The Beach Is Back

Written by Christopher Caldwell on . Posted in Miscellaneous, Posts.

Deep down,
those who didn’t live through the decade of the 1970s are mystified that
those who did reacted so violently against it. Youngsters accept that Ronald
Reagan’s election answered a pressing felt need to take the decade
out behind the shed and club it to death with drug laws and tight money. They’ll
nod respectfully when their elders tell them that punk felt like a liberation,
that buzzcuts and narrow ties and two-tone mobster jackets were an improvement
on angel-wing hairdos and leisure suits stitched together out of car upholstery.
But at heart, your average 23-year-old, let’s say, cannot see what people
were complaining about. I’da dressed that way if I coulda got laid that
, is the dominant strain of thinking.

What they have
a hard time understanding is just how oppressive, exploitative and fraudulent
the cultural texture of the time was. I’d say you had to be there, but
actually, you can capture the dreckiness if you’ll just listen to "Beach
Baby," by the British group First Class, which was played at least hourly
throughout the summer of 1974. It’s the soundtrack of Richard Nixon’s
resignation. It’s a hoppy, boppy summer tune. It’s an anthem to youth
and the wild life. It’s a pile of dogshit. And as with so many 1970s songs,
the thing that makes me shiver with queasiness is that, at the time, I absolutely
loved it.

To call First
Class a "one-hit wonder" would be a misclassification. It was actually
a bunch of by-the-hour studio musicians hired to perform this one "catchy
number" for the English music mogul Tony Burrows. In 1970 alone, Burrows
packaged four hits this way: "My Baby Loves Lovin’" by White
Plains, "Love Grows (Where My Rosemary Goes)" by Edison Lighthouse,
"Gimme Dat Ding" by the Pipkins and "United We Stand" by
Brotherhood of Man. At age seven, I ranked all these groups high on my list
of faves. Too bad none of them existed.

There are two
things I remember about a long drive home with my grandparents from the Baseball
Hall of Fame in Cooperstown. The first was "Beach Baby," which I heard
probably a half-dozen times on radio stations out of Albany, Springfield, Worcester
and Boston. The second was orthodontia. For some reason, my parents had sent
me to an orthodontist in the penurious and quack-infested inner-city neighborhood
they’d grown up in. (His legacy would be the open-cash-register underbite
I display to this day, but all that lay in the future.) Dr. Katsoutakis didn’t
have many patients, and I was his meal ticket. He fitted me out with a "retainer"–a
rather understated term for that Rollerball-style helmet of hooks, straps,
pulleys, hinges, tines and bungee cord–and ordered that I wear it 12 hours
a day.

It was only
by getting in as many retainer hours as possible on the drive that I would be
able to leave the house when we got back, because I had promised myself I would
never be seen in public in the thing. There was a girl in my class named Emily
Pidgeon who had been one of those homely wallflower types since kindergarten.
No one had ever noticed her–until she got her retainer. Boy, did people
notice her then! Kids would stick things to her, like uneaten pieces of Twinkie
and the Salisbury steaks that came as the Tuesday hot lunch. They’d remark
on her resemblance to a quarterback calling signals ("Three, ninety-five!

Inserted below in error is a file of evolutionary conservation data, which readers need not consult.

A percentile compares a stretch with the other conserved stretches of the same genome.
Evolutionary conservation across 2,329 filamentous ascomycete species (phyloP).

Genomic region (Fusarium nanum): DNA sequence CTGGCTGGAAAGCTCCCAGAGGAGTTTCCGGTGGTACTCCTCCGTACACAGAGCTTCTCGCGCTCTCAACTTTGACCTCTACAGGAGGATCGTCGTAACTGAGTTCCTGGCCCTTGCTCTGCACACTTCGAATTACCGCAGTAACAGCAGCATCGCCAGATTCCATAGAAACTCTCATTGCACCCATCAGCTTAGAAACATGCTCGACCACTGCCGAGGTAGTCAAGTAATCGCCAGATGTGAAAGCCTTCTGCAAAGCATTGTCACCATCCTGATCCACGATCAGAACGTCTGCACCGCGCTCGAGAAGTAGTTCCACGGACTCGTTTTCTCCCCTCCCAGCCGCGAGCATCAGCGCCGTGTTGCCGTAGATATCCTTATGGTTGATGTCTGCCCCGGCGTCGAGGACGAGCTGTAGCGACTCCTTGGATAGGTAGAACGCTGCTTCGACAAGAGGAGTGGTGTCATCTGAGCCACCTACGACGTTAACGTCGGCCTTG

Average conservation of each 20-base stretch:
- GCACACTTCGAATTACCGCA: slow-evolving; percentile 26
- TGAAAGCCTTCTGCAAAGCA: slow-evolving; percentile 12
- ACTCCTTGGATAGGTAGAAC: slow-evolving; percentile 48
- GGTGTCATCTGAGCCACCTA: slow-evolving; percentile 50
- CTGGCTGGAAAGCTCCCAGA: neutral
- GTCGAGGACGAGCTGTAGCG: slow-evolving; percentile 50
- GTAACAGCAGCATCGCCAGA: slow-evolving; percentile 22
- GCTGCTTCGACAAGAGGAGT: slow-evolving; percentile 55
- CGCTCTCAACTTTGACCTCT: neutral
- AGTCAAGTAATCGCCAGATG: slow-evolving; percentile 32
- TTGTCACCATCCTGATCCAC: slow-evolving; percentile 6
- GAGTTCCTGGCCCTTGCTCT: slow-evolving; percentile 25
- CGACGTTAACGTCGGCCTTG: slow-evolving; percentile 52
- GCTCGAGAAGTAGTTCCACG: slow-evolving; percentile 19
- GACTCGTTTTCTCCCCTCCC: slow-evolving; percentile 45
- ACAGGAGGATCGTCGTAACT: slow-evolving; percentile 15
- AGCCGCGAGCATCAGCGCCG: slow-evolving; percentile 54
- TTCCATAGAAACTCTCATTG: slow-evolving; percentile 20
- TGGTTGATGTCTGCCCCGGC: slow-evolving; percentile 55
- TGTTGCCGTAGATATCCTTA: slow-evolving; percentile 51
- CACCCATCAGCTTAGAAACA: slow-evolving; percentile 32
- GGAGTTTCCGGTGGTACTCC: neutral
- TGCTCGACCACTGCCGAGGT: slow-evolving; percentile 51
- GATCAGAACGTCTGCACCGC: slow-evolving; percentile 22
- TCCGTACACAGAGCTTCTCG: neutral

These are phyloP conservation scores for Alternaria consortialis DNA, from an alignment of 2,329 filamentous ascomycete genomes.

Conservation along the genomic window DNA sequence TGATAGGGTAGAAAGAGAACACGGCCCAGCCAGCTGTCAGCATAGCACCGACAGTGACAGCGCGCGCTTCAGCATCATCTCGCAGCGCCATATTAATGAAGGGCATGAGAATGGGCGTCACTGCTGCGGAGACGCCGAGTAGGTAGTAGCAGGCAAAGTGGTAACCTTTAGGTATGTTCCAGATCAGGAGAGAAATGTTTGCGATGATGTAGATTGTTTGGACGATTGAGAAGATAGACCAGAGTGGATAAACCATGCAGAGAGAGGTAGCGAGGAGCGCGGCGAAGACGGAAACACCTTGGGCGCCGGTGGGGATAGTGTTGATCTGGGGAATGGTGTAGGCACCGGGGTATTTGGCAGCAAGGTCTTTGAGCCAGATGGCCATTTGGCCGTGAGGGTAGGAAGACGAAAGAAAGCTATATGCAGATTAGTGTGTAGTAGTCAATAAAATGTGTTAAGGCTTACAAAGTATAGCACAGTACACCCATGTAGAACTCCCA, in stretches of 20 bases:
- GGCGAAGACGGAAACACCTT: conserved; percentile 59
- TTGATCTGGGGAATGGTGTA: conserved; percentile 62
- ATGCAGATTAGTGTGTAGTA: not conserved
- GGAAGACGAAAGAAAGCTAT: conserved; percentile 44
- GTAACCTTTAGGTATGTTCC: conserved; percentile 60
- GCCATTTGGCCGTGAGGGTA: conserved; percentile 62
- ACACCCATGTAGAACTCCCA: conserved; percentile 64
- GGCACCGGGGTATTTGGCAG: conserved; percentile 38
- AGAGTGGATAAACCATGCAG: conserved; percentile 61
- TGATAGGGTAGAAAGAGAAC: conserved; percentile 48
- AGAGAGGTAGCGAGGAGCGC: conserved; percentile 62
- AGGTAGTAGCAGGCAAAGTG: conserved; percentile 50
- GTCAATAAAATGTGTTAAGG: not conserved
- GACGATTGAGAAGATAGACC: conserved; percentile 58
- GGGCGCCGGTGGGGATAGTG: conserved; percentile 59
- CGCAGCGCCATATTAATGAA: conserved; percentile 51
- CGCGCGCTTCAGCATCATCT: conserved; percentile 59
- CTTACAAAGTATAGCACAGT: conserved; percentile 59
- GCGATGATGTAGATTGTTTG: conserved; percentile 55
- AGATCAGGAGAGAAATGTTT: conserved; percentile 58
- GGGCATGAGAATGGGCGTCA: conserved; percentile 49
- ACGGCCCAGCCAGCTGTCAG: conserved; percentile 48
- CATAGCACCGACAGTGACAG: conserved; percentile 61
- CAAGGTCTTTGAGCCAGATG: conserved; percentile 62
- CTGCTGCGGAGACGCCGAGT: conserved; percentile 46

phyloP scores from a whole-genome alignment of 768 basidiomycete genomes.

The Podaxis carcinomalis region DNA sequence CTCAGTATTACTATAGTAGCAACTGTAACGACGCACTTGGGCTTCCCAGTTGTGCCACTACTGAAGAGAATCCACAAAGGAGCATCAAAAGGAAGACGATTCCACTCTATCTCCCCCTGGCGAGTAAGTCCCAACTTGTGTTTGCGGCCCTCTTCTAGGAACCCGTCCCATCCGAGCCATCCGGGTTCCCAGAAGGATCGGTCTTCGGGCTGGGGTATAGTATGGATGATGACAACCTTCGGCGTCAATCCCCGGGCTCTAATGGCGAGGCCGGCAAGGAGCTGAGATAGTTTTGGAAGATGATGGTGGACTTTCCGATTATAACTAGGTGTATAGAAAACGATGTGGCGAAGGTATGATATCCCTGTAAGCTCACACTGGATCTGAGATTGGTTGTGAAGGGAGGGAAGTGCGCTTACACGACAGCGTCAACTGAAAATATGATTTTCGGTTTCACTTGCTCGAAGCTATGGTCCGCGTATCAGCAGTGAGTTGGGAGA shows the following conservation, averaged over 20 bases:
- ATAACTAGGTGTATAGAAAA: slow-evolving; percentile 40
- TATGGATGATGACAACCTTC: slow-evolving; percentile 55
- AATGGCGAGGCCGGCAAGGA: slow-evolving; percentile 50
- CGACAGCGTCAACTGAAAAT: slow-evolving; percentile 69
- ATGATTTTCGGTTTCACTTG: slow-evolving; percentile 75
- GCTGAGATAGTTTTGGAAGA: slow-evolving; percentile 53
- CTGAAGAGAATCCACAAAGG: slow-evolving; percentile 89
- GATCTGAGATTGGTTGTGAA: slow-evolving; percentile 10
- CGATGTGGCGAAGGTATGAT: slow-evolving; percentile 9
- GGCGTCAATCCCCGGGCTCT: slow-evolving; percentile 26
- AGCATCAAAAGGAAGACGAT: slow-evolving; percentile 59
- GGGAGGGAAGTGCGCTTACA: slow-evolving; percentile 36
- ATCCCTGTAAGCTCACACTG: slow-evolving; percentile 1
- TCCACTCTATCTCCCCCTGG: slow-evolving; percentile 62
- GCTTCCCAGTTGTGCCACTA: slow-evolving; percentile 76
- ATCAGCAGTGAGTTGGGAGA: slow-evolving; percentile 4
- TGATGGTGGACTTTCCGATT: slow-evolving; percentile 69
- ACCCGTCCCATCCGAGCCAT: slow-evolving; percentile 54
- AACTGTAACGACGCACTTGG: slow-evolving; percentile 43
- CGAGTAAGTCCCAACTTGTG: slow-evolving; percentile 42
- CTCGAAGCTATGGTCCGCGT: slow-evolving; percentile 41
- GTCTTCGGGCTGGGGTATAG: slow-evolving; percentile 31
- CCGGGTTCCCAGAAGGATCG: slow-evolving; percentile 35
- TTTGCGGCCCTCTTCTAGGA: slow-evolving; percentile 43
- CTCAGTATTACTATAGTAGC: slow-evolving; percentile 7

Three, ninety-five! Hut! Hut!") or to an astronaut ("Ground
control to Major Tom…") Or merely shout, with all the understated
wit of seventh-grade boys, "Woof! Woof!"

was just beginning, and it was not going well. A thin line separated all of
us from Emily Pidgeon—hood, and in my orthodontia phase, I had no surefire
way of staying on the right side of it. I no longer cared to watch cartoons
and hadn’t yet developed an interest in chasing girls–or, better put,
I hadn’t yet shed the awkwardness that would allow me to feel at ease with
that interest. So adolescence was like living in a doctor’s waiting room:
a mix of boredom, dread and vaguely discerned authority. Listening to music
made me feel much better. It gave the promise of forward movement.

To hear first
the clonking guitar chords (or was it a flourish of violins?) of "Beach
Baby" would send me into soaring reveries.

Beach Baby,
Beach Baby, there on the sand

From July to
the end of September…

called to mind
a bunch of 18-year-old girls slathered with suntan oil and reeking of macaroons.
And where was this beach? Well, just listen to the song:

We couldn’t
wait for graduation day

We took the
car and drove to San Jose …

Oooh! San Jose!
In my New England ignorance, I thought San Jose was some kind of tropical fleshpot,
like San Juan, or Santo Domingo. (So, probably, did the Brits who wrote
the song.) What’s more, my friends and I thought for a while that the
song was actually called "Bitch Baby," which–since bitch
passed for a dirty word where I came from–gave the whole performance
a feeling of adventurous disobedience.

I wasn’t
surprised to hear the song years later and discover what a torrent of schmaltz
it was:

Remember dancing
at the high school hop?

The dress I
ruined with the soda pop…

But I was stunned
to find out how sad "Beach Baby" is. After driving to San Jose,
Burrows continues:

where you told me that you’d wear my ring

I guess
you don’t remember anything

"I guess
you don’t remember anything"? What? Getting married senior year in
high school and settling down in San Jose may suit some people. But anyone would
draw the line at being shackled to a wife so unromantic she can’t even
what it’s like to go the beach.

So in later
years, I’ve wondered which is the bleaker thought: that the repository
of my hopes and dreams at a pivotal stage of adolescence was basically an advertising
jingle–or that the repository of my hopes and dreams at a pivotal stage
of adolescence was basically a dirge.